Throughout the ages thinkers have raised the question of what human beings ought to learn in order to be in tune with their own epoch, to live intelligently in society, and to be citizens bringing benefit both to themselves and to the community; hence the importance of education. It is the aims of education that take precedence, only then come the means to realize these aims. For the most part, it is philosophy that is concerned with defining these aims, and here it may come into direct conflict with religion; Islamic civilization has experienced numerous controversies between religious lawyers (fuqaha) and philosophers in this respect, each with his own opinion about gnoseology.
The aim of this essay is to present the attitudes to education of Abu Nasr al-Farabi within the framework of his philosophical system, an aspect of his work about which little was known, since researchers have been more interested in the logical, metaphysical and political aspects, to the neglect of his educational concepts. However, scholars do know that al-Farabi studied Platos Republic, and this work, by which he was most certainly influenced, deals mainly with education, as is now accepted by historians of philosophy.1 It is even more unlikely that al-Farabi could have been unaware of this dimension of Platos philosophy since he made a summary of Platos Laws, a work which we know expresses his final thoughts on education.
So who was al-Farabi, and what is his contribution to education?
Al-Farabi was born at Wasij, in the province of Farab in Turkestan, in A.D. 872 (A.H. 259) of a noble family. His father, of Persian origin, was an army commander at the Turkish court. Al-Farabi moved to Baghdad, where he studied grammar, logic, philosophy, music, mathematics and science; he was a pupil of the great translator and interpreter of Greek philosophy, Abu Bishr Matta b. Yunus (d. 942/329) in Baghdad; he then studied under Yuhanna b. Haylan, the Nestorian (d. 941/328), at Harran. Thereby he is affiliated to the Alexandrian school of philosophy which had been located at Harran, Antakya and Merv, before definitively settling in Baghdad. As a result of these years of study, he accumulated such knowledge of philosophy that he earned the name of Second Teacher, by reference to Aristotle, the First Teacher.
He moved to Aleppo in 943/330 and became part of the literary circle in the court of Sayf al-Dawla al-Hamdani (d. 968/356). Al-Farabi was given to wandering on his own in the countryside to reflect and to write, and it was probably his despair at reforming his society that inclined him towards Sufism. His travels brought him to Egypt and it was in Damascus in 950/339 that he died at the age of 80.2
Al-Farabi had a great desire to understand the universe and humankind, and to know the latters place within the former, so as to reach a comprehensive intellectual picture of the world and of society. He undertook the meticulous study of ancient philosophy, particularly of Plato and Aristotle, absorbing the components of Platonic and neo-Platonic philosophy, which he integrated into his own Islamic-Arabic civilization, whose chief source is, as we all know, the Koran and the various sciences derived from it.
Al-Farabi represents a turning-point in the history of Islamic philosophical thought, since he was the true first founder of epistemology which relies upon universal reason and the demonstrations he gave. The intellectual, political and social circumstances prevailing in his day no doubt explain his approach since, in fact, he lived in a historical period of great turmoil, during which the central Islamic caliphate was torn apart into independent states and principalities in both the east and west; and sects and schools of thought (madhahib) sprang up undermining the nations intellectual and political unity (oumma). Thus al-Farabis concern was to restore unity to Islamic thought by confirming the gnoseology based on demonstration. He established logic within Islamic culture, and this is why he is known as the Second Teacher, as mentioned above. He was also engaged in restoring unity in politics,3 making political science the core of his philosophy, basing himself on the system of rules that governs nature and on the Koran which emphasized the relationship between gnoseology and values (axiology). He believed the first aim of knowledge was knowledge of God and his attributes, a knowledge that has a profound effect on an individuals moral conduct helping him to find the way to the ultimate aim of his existence, while indirectly arousing the intellect so that it should achieve wisdom, which al-Farabi held to be the highest level of intellectual attainment permitted to human beings in this life.4 Thus the core of his philosophy came to be the unity of society and the state to be achieved by unity of thought, wisdom and religion, each of these being the foundations of the communitys government, which should be the same as the unity and order found in the universe. Indeed, al-Farabi often compares the order and unity of the city to that of the universe. Philosophy and religion were for him simply two expressions of a single truth, the variance between them being only in the form of expression: philosophy explains religion and provides proof of it; it is neither in conflict nor in contradiction with it. Therefore we find him also bringing together the philosophy of Plato and of Aristotle to explain the unity of intellect; for, in his opinion, there is a general unity of thought between Plato and Aristotle, the disparities being mere details.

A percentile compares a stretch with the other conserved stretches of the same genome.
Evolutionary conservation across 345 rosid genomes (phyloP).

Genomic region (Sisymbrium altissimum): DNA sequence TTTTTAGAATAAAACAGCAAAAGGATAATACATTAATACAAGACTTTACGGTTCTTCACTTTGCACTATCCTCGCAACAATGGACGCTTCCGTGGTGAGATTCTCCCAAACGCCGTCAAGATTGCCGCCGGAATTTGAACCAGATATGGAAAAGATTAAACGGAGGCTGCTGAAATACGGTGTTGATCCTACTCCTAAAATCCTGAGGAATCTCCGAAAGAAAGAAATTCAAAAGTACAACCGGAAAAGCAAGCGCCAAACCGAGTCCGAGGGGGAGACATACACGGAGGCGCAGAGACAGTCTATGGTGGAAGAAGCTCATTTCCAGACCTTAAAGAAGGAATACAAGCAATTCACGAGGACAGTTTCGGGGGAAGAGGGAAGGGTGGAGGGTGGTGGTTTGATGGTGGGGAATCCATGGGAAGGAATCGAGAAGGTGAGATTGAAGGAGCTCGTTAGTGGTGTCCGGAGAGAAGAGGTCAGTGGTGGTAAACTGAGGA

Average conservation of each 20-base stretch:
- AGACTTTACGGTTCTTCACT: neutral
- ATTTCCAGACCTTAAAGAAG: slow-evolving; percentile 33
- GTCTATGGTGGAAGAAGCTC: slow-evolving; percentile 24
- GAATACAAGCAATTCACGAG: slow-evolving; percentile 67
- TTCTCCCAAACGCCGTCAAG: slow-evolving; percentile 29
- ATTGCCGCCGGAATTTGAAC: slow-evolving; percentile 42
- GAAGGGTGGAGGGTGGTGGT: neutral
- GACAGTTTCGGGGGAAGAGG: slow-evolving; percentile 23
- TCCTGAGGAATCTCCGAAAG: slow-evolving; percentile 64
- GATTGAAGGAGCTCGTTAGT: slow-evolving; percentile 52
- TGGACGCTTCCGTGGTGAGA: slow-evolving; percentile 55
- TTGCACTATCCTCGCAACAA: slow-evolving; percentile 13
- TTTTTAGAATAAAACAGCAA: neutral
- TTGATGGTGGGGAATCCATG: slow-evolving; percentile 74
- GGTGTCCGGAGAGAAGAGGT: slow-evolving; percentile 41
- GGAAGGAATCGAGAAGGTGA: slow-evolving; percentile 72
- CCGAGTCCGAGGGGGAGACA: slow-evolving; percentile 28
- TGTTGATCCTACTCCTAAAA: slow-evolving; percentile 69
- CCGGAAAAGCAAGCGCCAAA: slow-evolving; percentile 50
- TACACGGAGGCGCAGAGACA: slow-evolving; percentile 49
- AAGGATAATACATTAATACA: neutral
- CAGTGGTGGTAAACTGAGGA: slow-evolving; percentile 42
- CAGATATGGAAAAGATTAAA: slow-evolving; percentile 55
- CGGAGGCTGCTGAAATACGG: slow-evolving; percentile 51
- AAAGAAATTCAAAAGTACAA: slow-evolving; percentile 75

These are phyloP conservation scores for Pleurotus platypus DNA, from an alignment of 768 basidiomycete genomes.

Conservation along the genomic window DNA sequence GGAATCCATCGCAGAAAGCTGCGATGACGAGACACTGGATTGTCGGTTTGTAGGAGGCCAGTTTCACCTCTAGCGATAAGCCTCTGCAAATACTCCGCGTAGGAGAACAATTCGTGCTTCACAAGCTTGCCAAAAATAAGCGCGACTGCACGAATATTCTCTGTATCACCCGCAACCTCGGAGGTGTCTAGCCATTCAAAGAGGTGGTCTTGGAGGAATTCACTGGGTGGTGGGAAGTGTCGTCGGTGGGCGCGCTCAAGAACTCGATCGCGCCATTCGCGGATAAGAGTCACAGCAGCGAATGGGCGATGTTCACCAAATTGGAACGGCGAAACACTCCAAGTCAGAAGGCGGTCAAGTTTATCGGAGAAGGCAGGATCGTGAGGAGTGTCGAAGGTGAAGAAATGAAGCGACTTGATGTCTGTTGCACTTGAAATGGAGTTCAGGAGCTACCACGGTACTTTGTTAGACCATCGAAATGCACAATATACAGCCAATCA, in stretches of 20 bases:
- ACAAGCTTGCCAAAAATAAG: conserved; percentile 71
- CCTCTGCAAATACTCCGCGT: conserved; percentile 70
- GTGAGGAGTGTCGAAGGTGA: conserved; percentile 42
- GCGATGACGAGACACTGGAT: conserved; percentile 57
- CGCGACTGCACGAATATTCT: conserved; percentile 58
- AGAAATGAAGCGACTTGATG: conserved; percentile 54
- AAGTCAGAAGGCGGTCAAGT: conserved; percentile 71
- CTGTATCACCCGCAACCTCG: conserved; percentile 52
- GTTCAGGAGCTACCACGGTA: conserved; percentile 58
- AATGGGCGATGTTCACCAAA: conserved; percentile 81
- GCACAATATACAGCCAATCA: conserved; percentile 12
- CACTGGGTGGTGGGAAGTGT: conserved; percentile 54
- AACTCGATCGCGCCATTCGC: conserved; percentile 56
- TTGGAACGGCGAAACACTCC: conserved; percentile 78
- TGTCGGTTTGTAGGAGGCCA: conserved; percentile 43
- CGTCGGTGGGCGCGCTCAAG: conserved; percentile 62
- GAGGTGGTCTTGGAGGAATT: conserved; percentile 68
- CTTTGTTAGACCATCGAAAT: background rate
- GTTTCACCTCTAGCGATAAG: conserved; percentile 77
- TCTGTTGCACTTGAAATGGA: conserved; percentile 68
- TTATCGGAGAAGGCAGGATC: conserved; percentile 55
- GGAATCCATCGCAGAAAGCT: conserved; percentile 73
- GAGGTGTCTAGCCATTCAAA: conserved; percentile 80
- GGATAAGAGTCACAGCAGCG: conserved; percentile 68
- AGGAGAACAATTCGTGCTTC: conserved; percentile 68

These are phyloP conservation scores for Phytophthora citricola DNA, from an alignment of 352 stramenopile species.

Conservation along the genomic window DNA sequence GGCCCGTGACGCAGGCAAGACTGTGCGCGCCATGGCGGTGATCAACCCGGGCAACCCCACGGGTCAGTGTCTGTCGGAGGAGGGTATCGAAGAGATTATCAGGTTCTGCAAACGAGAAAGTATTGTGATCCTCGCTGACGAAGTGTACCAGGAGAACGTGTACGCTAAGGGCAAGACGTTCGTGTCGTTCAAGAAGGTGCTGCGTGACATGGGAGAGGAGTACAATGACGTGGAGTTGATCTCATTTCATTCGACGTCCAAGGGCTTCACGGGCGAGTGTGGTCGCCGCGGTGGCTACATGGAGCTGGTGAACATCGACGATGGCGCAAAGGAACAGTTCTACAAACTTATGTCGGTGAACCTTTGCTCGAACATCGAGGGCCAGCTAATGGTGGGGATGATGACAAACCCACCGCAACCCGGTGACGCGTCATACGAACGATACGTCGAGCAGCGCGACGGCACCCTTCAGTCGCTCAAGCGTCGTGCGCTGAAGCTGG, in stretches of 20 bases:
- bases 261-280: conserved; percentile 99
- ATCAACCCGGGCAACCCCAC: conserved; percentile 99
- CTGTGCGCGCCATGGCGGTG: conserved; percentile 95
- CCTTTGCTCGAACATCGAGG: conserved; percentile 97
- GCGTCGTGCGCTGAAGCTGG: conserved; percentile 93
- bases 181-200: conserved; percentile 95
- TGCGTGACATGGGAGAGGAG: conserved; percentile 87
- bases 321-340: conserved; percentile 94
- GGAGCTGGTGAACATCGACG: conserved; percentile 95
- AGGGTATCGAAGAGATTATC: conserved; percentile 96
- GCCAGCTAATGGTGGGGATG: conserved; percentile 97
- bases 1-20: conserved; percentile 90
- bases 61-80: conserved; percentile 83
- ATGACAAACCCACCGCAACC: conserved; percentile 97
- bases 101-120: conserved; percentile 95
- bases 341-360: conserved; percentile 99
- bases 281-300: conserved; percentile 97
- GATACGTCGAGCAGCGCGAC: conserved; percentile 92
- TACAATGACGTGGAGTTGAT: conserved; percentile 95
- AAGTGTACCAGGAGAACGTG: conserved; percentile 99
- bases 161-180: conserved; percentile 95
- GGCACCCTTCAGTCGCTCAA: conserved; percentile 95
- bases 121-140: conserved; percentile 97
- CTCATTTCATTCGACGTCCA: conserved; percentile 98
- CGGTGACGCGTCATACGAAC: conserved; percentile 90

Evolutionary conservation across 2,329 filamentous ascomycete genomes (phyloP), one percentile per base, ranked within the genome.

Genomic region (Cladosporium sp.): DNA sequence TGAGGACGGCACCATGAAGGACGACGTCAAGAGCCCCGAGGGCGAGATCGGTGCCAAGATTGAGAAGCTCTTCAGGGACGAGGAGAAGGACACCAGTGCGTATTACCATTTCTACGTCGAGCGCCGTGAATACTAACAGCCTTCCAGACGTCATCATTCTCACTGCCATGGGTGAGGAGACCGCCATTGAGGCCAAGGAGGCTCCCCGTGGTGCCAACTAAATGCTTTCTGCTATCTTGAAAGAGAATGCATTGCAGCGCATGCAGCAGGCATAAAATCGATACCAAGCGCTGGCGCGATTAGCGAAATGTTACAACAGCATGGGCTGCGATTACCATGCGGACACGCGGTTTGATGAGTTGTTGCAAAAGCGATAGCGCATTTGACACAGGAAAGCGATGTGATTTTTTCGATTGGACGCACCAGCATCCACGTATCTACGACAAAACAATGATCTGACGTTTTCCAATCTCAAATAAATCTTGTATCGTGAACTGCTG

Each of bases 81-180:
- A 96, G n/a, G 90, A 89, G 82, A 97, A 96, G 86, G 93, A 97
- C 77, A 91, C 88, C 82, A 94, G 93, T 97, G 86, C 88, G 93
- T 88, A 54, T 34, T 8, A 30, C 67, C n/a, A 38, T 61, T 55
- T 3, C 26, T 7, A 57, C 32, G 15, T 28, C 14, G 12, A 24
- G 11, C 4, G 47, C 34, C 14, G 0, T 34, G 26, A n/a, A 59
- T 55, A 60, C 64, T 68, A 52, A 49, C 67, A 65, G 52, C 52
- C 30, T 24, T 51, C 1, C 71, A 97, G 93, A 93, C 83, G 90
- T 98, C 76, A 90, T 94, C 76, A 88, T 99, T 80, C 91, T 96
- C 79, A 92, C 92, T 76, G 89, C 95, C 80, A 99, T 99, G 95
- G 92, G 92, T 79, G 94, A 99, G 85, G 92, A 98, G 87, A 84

It is especially important to note here that al-Farabi described something that was taboo in the Hellenistic era: namely, the logical category called demonstration whose social and educational function he illustrated in the formation of the mind and political awareness.